Second, I write about and talk about leadership issues, which includes diversity, communications, and all things that involve employees and, well, people in general. With that part I’ve spoken in 9 states and given presentations, and over there on the left, under the Twitter bird, you see the first book I wrote on leadership (I have people reading what will be the second book, coming out sometime early in 2015).

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Third… I have a business called SEO Xcellence. The purpose of that business was building websites, doing SEO work and writing. Because of that business I presented in public 4 or 5 times locally and, well, y’all know that I have written for lots of folks other than myself, and still do on occasion.

Let’s talk about this last one.

This business started kind of on a whim. I gave a presentation to a consulting group I belong to as a last minute replacement because our scheduled speaker notified us she couldn’t make it. In one day I put together a presentation on social media marketing, and I gave that presentation the day after. It was such a hit that within a week 3 of the people in that room were clients of mine.

That was quite a rush! Over the course of the next few years I’d build some websites for people and organizations, optimize them, and write some of their content. It was a nice way to make some extra money when I wasn’t traveling as much, which came as we changed presidents and the economy was in the tank. Hospitals weren’t hiring consultants, companies weren’t doing any leadership training, organizations weren’t hiring speakers outside of their area to save on costs… but writing gigs were everywhere.

Over time, it got tiring building websites, and it also wasn’t overly economical anymore. I’m not a designer; I build basic websites that tell the story of a business; in other words, SEO friendly sites. These days, websites are either templates or monsters, both extremes from what I do, and I just don’t have the time to keep up with the technology.

I still know SEO, but marketing it to people who have no idea what it is and learn that it doesn’t necessarily conform to ROI (return on investment) like other businesses do was very difficult. Frankly, it’s hard enough marketing my health care talents without trying to figure out how to market for something that, based on a person’s business, might not work for them.

So, I stopped marketing overall, but I kept up with blogging. Not as much as with this blog, but I was still putting out the articles on some kind of schedule.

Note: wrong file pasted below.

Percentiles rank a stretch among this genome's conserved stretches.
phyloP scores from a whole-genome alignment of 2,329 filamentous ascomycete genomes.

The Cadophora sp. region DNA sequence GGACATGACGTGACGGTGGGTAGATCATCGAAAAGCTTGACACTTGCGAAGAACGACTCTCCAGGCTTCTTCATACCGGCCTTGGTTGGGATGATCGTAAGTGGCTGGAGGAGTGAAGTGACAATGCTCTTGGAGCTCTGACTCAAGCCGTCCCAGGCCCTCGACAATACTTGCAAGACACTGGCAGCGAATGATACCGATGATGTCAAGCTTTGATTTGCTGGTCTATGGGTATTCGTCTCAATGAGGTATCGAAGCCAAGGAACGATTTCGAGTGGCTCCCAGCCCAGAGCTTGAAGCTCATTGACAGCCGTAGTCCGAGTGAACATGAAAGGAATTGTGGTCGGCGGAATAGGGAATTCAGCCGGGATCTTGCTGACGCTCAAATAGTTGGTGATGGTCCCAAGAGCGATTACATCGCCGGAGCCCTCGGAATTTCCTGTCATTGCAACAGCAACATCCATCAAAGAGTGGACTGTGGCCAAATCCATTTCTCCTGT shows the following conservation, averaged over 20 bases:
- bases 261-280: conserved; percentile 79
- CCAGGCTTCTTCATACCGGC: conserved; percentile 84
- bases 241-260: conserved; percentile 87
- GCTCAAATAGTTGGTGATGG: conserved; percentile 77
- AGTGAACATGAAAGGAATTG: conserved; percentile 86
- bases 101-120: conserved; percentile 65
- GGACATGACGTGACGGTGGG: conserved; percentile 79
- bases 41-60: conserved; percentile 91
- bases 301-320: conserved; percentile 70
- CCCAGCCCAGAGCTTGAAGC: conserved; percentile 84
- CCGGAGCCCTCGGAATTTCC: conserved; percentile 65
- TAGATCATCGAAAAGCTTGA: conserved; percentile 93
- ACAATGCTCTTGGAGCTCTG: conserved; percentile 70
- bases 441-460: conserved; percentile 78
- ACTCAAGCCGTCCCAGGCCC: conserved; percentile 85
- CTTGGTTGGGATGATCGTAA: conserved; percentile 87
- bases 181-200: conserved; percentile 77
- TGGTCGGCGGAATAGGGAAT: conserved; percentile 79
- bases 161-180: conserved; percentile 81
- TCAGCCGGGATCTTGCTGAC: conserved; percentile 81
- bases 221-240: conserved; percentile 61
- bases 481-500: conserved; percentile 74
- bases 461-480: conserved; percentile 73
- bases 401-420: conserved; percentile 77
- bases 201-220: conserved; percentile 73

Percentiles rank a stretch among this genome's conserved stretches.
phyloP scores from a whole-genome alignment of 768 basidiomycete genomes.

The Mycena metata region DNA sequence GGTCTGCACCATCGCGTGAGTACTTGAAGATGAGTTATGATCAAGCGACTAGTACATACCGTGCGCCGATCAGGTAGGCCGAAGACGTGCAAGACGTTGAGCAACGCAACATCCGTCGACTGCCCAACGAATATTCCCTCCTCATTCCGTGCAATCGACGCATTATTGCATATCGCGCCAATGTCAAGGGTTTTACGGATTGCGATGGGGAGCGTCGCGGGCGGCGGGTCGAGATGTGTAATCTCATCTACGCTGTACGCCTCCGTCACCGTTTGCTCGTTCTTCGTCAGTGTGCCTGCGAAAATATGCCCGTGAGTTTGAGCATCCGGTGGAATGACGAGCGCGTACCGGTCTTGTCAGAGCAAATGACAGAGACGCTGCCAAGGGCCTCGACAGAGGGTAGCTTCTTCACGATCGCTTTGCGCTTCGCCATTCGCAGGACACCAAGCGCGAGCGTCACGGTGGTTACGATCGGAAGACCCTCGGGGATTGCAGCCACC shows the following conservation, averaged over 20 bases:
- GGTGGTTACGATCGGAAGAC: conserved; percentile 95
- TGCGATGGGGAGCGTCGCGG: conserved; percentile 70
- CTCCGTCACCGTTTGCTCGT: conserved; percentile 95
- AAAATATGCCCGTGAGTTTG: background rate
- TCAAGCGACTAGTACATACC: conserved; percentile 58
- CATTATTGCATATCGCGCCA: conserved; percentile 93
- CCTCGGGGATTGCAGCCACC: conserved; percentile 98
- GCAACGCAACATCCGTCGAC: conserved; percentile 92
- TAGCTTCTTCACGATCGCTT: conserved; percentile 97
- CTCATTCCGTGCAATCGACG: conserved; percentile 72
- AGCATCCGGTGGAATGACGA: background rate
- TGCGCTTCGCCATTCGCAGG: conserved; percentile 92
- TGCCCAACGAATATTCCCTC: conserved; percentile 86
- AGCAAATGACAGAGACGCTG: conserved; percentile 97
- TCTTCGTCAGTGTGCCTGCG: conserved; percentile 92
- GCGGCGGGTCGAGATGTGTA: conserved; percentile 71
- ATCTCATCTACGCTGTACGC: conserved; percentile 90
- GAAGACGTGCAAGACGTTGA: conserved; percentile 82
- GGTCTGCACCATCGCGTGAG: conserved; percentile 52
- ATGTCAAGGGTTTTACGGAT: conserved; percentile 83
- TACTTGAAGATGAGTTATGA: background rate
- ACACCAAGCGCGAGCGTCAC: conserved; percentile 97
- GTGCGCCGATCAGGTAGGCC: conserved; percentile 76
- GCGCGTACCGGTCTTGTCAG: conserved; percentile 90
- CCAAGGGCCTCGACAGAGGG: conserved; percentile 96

Then I got my last gig in Memphis, and I was gone for basically 18 months. Some of my blogs started to suffer.

IMG_20141110_190214
you can only buy this
apple in central New York

My local central New York blog probably suffered the most, but that was okay because it’s a personal blog. My finance blog started to suffer as the quality of guest posts seemed to get worse, and I didn’t have the time to read and fix all that stuff and still, hopefully, write my own articles here and there.

The blog on SEO Xcellence? Truthfully, many of the articles I wrote there work just as well on this blog. The differences were twofold, but neither major. One, the audience for that blog was, hopefully, business people who might be looking to hire someone to do the services that I was writing about. Two, most of those articles were much shorter than things I’d put on this blog. I’ve mentioned on this blog in the past about how what you write changes depending on who you’re writing for.

Anyway, during my week at home over Labor Day week I came to a decision that it was time to shut down SEO Xcellence for good. As an act of serendipity, while thinking about it that week I got the notice from GoDaddy telling me that the domain would expire in the middle of December.

That’s pretty perfect timing if you ask me. What I did next was go to the blog and highlight articles I thought I could use on this blog. Then slowly, over time, I moved all those posts over to this blog and saved them as drafts. I also went and looked at any articles I thought I could use here and saved them as well.

Whenever I did that I immediately made those posts private on the SEO blog. I did that because I knew that after some time they’d drop off the search engine’s record, meaning that when I re-posted them over here I’d be good, and there wouldn’t be any question of duplicate content. Actually, since all my sites are on the same server and under the same account I might not have taken a hit anyway, but why take chances right?

How many articles did I move? Well, let me just say that many articles you’ve seen over the last few months started over there, and if I decided just to pop what I brought over here up twice a week until they were gone, I wouldn’t have to write another post until the first week of May. Now that’s valuable stuff!

Not only that, but with some help from Mitchell Allen I’ve marked many articles on that site to be used to help create an ebook about blogging. Yeah, I know, there are lots of them out there, and our buddy Adrienne Smith just created her new course on building a blogging community (by the way, that’s not an affiliate link for me; anything you buy goes totally to her) but at least it would be another product for me; gotta keep making stuff. 🙂 Anyway, more proof that there is always a use for old content.